Currently vying for your support, Shape of the World is an atmospheric first-person exploration game that boasts a procedurally generated environment and gameplay similar to Flower and Proteus.  One might be tempted to compare it to walking-sims like Dear Esther, but that would be entirely ignoring the main attraction…  In Shape of the World, Progression is marked with the world shooting up around you. Luminescent trees, neon foliage, and ghost-like creatures come into existence as you cover the ground with your footsteps. These are markers of the player’s own growth in relation to the game.  Triangular arches and glowing orbs beckon in the distance and give the player a sense of direction and purpose.  There is no concrete reward system.  No points, no leaderboard, no end-of-level sugar-rush.  Shape of the World isn’t so forceful as all of that.  A softer sort of progress is awarded as the player delves deeper into this world.  The world grows with the player’s movement, and the player cannot grow further without the gentle nudging from the world.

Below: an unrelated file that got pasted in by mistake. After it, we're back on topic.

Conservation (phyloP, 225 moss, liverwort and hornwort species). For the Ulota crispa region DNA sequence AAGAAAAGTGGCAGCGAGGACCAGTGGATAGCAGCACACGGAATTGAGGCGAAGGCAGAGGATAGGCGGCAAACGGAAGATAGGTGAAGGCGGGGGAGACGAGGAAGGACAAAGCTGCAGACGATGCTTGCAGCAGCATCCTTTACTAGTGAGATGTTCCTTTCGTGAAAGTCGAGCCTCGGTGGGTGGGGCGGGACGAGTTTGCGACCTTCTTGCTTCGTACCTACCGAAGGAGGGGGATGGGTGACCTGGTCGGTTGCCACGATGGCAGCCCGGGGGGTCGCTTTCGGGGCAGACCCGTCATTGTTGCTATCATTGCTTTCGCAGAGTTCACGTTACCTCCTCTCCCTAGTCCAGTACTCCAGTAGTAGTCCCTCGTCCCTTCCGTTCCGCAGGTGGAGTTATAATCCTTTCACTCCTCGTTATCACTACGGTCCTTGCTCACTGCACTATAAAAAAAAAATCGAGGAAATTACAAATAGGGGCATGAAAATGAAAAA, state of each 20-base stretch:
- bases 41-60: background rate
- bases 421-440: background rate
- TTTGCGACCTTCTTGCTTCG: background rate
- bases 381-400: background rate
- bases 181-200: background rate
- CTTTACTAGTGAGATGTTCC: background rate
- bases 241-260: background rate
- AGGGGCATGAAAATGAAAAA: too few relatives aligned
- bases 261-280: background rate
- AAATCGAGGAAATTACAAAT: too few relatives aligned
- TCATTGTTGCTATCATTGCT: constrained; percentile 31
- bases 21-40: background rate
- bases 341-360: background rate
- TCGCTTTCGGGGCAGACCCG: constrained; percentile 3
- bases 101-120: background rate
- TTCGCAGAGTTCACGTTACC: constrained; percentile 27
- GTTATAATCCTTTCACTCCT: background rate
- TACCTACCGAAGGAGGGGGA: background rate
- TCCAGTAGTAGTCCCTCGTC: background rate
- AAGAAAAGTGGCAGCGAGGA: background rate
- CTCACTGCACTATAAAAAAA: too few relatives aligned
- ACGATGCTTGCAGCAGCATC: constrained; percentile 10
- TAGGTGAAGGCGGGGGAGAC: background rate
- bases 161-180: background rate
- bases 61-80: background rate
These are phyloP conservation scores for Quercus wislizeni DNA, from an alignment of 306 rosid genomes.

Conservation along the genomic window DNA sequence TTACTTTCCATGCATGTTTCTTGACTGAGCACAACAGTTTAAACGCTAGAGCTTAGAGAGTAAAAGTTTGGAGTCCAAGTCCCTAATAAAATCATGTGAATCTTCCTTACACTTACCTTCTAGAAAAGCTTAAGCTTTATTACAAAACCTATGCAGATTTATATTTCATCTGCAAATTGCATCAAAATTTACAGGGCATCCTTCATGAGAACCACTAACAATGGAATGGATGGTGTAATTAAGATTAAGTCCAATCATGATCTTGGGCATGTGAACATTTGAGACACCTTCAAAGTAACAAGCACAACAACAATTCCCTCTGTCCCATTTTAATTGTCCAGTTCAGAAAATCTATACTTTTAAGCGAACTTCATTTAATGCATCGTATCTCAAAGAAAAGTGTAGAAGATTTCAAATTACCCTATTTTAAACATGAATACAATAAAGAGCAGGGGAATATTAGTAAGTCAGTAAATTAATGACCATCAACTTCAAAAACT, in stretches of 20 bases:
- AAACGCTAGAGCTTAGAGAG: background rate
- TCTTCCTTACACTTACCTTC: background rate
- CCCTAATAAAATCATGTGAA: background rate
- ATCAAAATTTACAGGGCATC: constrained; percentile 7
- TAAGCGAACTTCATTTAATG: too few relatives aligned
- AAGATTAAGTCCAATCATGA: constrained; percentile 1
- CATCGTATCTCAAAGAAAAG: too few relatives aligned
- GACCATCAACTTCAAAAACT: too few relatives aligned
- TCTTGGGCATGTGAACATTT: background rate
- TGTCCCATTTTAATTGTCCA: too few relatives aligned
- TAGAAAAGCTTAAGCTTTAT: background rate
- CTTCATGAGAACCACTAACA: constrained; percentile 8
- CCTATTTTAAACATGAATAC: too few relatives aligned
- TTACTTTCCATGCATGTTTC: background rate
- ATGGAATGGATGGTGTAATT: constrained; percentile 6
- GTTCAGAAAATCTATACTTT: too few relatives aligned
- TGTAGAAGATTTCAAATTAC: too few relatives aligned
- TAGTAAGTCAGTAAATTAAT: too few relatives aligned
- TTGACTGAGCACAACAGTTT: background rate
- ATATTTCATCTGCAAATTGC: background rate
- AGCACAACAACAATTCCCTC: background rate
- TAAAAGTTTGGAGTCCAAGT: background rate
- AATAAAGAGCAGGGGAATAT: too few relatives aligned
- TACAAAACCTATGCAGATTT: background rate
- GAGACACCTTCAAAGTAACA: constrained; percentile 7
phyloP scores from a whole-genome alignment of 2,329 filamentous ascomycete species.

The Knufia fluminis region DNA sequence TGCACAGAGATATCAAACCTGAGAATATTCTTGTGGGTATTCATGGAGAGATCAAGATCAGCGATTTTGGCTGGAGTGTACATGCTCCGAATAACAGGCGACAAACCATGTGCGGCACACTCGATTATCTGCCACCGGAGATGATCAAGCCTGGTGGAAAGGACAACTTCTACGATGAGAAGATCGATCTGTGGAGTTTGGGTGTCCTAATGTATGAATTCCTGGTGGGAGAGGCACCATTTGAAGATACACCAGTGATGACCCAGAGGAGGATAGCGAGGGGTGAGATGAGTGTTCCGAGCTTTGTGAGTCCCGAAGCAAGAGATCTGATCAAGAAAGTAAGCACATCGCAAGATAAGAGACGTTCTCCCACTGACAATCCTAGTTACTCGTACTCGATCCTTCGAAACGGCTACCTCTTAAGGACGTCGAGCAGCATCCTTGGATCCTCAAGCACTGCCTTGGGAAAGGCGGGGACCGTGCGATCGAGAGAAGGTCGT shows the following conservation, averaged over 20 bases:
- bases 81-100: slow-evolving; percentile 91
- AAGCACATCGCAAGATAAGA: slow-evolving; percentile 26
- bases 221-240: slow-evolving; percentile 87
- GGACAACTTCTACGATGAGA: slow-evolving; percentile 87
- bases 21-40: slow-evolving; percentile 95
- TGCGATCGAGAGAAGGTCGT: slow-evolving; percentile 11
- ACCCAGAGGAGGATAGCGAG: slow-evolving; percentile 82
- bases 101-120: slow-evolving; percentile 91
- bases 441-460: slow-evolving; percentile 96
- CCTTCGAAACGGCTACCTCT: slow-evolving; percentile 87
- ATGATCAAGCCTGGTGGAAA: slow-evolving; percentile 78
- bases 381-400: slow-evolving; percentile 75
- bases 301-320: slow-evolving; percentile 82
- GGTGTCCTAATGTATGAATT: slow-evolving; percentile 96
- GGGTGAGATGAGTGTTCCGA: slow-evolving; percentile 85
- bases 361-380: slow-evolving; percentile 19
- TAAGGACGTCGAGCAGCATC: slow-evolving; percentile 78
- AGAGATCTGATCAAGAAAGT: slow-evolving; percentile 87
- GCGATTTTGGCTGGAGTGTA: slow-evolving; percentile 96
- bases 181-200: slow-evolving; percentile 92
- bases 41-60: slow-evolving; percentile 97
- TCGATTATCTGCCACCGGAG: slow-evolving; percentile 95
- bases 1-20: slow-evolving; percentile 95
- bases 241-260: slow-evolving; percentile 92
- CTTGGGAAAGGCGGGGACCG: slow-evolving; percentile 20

From Stu Maxwell and Co. at Hollow Tree Studios, Shape of the World is available for pre-order on Kickstarter, and offers the ability to get access to the game for $20(CAD).  Upon it’s release, it’s certain to increase in price, so make sure to snag your right to a digital copy now!

I’ll leave you with a lovely preview: